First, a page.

Investors in teen apparel retailer Aeropostale (NYSE:ARO) have, in recent months and quarters, been served an unwelcome slice of reality as the company has, perhaps unsurprisingly, failed to match eye-popping past monthly same-store sales comparisons. Hot profit growth has eased that pain. But a closer look at some balance sheet trends nevertheless raises questions about management's ability to pull off its plans to keep the growth coming.

Aeropostale last night announced Q4 and full-year financial results that watchers of the New York-based company -- which competes with The Gap (NYSE:GPS), Abercrombie & Fitch (NYSE:ANF), and American Eagle (NASDAQ:AEOS) -- have grown accustomed to: Margins improved year over year right down the income statement line, which when combined with better than 31% sales growth and "comps" that rose nearly 9% led to about a 55% year-over-year boost in net income.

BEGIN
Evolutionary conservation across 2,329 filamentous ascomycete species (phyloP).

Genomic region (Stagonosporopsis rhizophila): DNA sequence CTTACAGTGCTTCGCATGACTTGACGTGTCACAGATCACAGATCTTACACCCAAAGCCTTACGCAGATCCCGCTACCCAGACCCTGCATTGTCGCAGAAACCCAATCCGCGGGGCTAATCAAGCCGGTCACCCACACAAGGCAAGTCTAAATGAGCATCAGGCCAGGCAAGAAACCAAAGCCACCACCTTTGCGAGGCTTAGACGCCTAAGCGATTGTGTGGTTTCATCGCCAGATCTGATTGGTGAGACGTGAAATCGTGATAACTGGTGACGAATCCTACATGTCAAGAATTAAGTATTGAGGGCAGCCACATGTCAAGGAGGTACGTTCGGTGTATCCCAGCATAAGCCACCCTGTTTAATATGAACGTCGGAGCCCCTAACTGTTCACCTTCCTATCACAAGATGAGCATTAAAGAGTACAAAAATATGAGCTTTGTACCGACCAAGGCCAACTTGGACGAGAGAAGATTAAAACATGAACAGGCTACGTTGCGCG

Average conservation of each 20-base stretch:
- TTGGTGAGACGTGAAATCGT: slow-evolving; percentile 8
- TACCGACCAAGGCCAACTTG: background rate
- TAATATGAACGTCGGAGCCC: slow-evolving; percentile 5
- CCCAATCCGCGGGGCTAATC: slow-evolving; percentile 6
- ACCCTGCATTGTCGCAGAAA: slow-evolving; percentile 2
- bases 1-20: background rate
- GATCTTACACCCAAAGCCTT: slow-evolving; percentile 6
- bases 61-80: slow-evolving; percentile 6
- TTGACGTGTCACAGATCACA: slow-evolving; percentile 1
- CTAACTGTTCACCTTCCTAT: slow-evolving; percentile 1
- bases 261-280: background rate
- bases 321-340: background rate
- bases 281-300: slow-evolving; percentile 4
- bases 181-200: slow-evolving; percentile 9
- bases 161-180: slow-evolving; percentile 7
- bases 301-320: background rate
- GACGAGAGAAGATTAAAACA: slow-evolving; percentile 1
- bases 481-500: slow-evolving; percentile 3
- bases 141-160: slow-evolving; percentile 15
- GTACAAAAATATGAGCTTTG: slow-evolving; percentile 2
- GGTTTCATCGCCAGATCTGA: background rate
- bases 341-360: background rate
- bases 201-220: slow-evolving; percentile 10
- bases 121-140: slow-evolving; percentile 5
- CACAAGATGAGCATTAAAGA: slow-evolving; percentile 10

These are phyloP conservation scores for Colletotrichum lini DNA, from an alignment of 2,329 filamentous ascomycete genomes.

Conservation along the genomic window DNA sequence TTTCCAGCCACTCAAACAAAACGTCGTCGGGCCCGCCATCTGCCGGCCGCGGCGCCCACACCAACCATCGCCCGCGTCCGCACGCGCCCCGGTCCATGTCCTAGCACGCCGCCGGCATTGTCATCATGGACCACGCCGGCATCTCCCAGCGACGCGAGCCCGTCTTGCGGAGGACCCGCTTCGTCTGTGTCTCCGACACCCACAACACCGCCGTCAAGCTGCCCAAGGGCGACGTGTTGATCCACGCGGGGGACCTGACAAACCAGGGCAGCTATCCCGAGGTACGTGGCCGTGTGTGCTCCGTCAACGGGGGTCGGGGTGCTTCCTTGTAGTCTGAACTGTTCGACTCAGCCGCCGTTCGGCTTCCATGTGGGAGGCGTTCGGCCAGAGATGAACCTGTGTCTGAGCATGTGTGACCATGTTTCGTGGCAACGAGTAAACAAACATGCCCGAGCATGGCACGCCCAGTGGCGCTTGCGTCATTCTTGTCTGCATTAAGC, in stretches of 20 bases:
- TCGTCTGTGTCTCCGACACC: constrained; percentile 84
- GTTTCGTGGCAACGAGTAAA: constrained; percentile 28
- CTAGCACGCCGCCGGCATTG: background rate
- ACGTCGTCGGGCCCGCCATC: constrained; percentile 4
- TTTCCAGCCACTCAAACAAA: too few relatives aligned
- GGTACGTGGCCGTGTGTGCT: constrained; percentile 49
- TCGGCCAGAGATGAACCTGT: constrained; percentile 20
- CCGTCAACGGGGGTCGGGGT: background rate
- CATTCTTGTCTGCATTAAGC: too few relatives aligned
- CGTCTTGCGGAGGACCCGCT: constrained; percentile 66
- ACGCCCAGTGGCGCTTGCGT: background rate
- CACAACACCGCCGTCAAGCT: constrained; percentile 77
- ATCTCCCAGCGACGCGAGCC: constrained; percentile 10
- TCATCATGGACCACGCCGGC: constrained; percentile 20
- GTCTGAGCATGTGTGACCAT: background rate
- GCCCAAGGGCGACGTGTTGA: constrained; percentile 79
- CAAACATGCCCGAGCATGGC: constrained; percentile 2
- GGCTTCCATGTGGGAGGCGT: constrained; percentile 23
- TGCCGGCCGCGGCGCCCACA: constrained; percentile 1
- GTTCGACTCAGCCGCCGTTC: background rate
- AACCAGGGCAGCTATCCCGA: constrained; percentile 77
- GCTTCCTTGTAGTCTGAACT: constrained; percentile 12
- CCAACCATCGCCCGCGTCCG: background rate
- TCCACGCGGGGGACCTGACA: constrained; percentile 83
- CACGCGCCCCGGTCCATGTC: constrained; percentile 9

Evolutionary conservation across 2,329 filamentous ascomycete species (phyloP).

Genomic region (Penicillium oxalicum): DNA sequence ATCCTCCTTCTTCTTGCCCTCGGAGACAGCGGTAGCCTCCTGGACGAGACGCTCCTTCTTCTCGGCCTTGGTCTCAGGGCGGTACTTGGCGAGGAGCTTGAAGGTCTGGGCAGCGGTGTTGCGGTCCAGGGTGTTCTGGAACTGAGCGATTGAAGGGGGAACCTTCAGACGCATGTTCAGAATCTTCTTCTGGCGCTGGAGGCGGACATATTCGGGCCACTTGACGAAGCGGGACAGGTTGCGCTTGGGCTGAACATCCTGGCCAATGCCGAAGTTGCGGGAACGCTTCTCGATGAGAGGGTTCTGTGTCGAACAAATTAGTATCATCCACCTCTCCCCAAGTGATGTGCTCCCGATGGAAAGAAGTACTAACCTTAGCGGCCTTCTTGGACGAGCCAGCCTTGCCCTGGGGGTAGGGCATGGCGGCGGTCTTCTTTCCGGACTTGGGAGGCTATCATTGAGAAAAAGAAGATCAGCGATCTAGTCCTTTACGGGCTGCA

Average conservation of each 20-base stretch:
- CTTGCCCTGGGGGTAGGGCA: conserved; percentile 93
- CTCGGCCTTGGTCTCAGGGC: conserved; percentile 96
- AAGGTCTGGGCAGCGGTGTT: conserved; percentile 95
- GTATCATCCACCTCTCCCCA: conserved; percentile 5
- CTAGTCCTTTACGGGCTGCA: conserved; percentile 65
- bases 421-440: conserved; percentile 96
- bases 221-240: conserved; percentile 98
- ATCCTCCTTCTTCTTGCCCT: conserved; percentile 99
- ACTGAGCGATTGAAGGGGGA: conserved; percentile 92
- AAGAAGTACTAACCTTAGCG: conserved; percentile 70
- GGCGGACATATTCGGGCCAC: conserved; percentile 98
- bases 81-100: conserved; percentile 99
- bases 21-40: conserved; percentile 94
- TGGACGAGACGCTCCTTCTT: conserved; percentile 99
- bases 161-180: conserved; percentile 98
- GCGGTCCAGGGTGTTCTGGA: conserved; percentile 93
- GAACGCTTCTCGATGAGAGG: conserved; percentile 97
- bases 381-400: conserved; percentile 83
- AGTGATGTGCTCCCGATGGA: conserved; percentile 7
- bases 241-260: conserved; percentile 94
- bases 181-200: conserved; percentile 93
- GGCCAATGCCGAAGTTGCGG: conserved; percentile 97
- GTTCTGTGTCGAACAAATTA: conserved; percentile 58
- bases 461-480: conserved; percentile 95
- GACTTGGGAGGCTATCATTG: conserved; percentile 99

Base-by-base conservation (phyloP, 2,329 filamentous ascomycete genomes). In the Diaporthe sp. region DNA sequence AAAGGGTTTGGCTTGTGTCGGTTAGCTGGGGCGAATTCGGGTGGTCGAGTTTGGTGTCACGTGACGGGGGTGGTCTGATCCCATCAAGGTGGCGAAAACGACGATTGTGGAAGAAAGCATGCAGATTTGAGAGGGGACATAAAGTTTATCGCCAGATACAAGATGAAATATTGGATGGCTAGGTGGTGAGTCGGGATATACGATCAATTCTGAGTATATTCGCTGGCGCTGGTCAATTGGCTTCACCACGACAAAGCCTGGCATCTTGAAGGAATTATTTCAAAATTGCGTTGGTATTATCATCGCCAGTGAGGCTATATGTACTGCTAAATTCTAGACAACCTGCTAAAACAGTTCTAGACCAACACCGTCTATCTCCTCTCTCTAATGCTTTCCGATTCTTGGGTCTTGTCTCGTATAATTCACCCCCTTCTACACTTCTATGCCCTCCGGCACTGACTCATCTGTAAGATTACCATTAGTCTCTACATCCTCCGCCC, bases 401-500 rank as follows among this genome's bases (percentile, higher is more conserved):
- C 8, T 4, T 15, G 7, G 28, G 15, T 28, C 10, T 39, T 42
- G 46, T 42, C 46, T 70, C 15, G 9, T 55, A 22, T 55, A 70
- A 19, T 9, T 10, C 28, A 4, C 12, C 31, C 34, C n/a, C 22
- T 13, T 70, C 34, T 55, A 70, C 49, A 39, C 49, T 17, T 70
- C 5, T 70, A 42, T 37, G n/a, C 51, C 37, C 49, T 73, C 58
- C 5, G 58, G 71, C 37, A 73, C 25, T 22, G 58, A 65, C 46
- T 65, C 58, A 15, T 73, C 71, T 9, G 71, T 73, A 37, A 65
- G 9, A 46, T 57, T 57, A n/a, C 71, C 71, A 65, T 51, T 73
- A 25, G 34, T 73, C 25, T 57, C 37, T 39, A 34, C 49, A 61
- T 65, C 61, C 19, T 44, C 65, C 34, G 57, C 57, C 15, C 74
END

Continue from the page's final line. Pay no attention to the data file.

Yum, right? Yum. Less tasty, however, is some info on the balance sheet. While the company is growing, debt-free, and cash-flow positive, the Flow Ratio turns up some troubling history. A measure of how tightly a company measures its working capital, any number under 1.0 indicates that money comes in more quickly than it comes out. When a company grows quickly, as Aeropostale has, this figure can provide color as you evaluate the quality of the growth.

In Aeropostale's case, the number is moving in the wrong direction: Last year represented the third consecutive year that Aeropostale's "Flowie" actually increased, reaching 1.78 in 2004. It was near or around 1 for the previous five years, which has to raise some eyebrows. Having reached nearly 600 stores -- it will cross that line this year -- Aeropostale is now looking to new concepts (look for Jimmy'Z) in selected locations near you to pump growth.

This disconnect between Aeropostale's income statement numbers and some figures on its balance sheet might go part of the way toward explaining why its shares, while outperforming the S&P 500 over the last 12 months, haven't kept pace with -- for example -- competitor American Eagle and its substantially larger market capitalization even as it nears the latter's store count figure.

Fool contributor Dave Marino-Nachison doesn't own any of the companies mentioned.